Minami: We have Ouran High School Host Club which was also really popular overseas. It’s important to understand that the fanbase is not only limited to Western countries, but also spread in Asia. But it’s quite difficult to tie these facts into the business.
– There aren’t enough successful instances where the overseas audience watched the show and also bought the goods.
Matsukura: How can Japanese companies like ours reach that stage is a thing that’s very troubling.
– For the last question, what are the creators you’ve been paying attention to?
Minami: I’m curious about what kind of work Kiyotaka Oshiyama is going to do next. His directional debut on Flip Flappers was slightly reminiscent of the episode he directed for Space Dandy. It had that fantastic feeling and was surprisingly well done. I’m also looking forward to Shingo Natsume’s ACCA.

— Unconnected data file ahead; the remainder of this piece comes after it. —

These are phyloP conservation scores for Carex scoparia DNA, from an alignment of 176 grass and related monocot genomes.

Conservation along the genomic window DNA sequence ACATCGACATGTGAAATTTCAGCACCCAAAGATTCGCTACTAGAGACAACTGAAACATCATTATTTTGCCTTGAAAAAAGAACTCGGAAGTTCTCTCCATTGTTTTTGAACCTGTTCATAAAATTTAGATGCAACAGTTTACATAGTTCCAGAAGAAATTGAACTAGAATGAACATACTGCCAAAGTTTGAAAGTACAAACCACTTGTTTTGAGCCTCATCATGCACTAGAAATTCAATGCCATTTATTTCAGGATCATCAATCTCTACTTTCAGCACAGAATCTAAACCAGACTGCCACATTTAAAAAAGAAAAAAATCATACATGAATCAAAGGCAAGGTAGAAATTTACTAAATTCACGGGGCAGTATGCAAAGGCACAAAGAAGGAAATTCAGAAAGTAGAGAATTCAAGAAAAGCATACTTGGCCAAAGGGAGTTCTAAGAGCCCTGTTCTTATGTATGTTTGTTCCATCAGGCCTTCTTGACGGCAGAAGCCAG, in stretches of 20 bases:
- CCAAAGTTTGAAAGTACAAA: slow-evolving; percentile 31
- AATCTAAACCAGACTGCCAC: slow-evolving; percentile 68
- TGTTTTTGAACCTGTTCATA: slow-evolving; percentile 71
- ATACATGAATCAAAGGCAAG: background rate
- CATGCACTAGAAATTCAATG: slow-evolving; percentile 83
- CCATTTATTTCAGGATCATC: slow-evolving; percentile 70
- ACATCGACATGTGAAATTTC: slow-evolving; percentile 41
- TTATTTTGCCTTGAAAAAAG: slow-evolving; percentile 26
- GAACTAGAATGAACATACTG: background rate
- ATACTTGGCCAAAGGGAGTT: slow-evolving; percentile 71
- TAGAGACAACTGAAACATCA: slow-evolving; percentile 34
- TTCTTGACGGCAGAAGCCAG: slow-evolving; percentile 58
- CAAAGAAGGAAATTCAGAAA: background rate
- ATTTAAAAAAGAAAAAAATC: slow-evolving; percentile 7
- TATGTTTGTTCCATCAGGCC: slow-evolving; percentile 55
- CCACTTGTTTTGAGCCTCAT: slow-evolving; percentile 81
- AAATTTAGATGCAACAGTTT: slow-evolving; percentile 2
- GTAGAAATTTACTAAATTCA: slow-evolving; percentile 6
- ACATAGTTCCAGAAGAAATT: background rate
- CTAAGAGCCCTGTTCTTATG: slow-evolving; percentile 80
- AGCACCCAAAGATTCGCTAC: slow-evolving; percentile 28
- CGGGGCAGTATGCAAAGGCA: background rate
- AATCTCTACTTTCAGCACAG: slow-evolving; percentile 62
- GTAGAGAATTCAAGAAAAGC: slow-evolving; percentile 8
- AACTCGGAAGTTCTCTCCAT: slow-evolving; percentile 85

Matsukura: I’m paying attention to Yuzuru Tachikawa because he’s a director who has a peculiar visual sense. Actually, I tried to contact him but he refused because he was doing Mob Psycho 100 at BONES. (laughs) I’m also really happy that I was able to produce Flying Witch directed by Katsushi Sakurabi. But to be honest, I think outstanding directors have it hard these days. When they’re doing an adaptation, they have to follow the original story and there isn’t enough room for them to do their own thing. But despite that, they’re doing their best and I want to support them.
Minami: I also think there’s a lot of interesting people among young animators out there. Maybe that’s because a lot of them who want things to move gather at my studio. I’m looking forward to what they will draw in the future.
Support us on Patreon for more analysis, translations, staff insight and industry news, and so that we can keep affording the increasing costs of this adventure. Thanks to everyone who’s allowed us to keep on expanding the site’s scope!